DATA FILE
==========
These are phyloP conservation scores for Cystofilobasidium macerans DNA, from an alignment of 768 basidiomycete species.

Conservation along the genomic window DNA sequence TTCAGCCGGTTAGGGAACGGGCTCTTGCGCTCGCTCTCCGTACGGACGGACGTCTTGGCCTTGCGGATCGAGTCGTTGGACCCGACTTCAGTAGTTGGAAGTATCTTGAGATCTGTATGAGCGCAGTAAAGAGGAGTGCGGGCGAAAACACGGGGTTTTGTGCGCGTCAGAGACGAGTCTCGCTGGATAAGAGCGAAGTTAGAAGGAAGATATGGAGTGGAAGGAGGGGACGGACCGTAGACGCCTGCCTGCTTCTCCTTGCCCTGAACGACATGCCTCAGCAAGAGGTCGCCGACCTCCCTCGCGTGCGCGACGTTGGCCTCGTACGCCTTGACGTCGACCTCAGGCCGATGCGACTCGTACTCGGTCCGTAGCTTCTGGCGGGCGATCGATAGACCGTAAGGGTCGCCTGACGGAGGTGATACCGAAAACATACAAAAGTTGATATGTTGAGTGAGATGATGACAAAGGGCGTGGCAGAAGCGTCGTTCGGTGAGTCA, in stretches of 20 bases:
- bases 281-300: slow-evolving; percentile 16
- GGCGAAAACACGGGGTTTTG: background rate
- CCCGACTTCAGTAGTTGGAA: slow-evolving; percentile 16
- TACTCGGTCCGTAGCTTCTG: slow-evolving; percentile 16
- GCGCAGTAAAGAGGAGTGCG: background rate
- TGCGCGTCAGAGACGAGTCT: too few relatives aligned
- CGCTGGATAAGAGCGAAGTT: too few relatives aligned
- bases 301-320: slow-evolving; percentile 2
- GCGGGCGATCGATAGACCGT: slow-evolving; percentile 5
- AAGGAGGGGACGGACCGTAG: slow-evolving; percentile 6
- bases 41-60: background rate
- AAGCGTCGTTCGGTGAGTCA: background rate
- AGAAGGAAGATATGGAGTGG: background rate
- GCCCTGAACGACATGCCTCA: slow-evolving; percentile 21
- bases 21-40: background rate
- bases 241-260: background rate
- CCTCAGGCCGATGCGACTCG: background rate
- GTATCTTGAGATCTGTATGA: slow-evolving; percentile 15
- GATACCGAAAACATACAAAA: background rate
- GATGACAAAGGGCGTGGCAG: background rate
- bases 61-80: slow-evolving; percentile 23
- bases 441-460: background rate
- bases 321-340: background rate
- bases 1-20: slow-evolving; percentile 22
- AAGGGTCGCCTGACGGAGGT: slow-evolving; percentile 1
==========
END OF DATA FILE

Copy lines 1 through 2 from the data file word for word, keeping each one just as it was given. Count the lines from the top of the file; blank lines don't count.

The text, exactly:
These are phyloP conservation scores for Cystofilobasidium macerans DNA, from an alignment of 768 basidiomycete species.

Conservation along the genomic window DNA sequence TTCAGCCGGTTAGGGAACGGGCTCTTGCGCTCGCTCTCCGTACGGACGGACGTCTTGGCCTTGCGGATCGAGTCGTTGGACCCGACTTCAGTAGTTGGAAGTATCTTGAGATCTGTATGAGCGCAGTAAAGAGGAGTGCGGGCGAAAACACGGGGTTTTGTGCGCGTCAGAGACGAGTCTCGCTGGATAAGAGCGAAGTTAGAAGGAAGATATGGAGTGGAAGGAGGGGACGGACCGTAGACGCCTGCCTGCTTCTCCTTGCCCTGAACGACATGCCTCAGCAAGAGGTCGCCGACCTCCCTCGCGTGCGCGACGTTGGCCTCGTACGCCTTGACGTCGACCTCAGGCCGATGCGACTCGTACTCGGTCCGTAGCTTCTGGCGGGCGATCGATAGACCGTAAGGGTCGCCTGACGGAGGTGATACCGAAAACATACAAAAGTTGATATGTTGAGTGAGATGATGACAAAGGGCGTGGCAGAAGCGTCGTTCGGTGAGTCA, in stretches of 20 bases: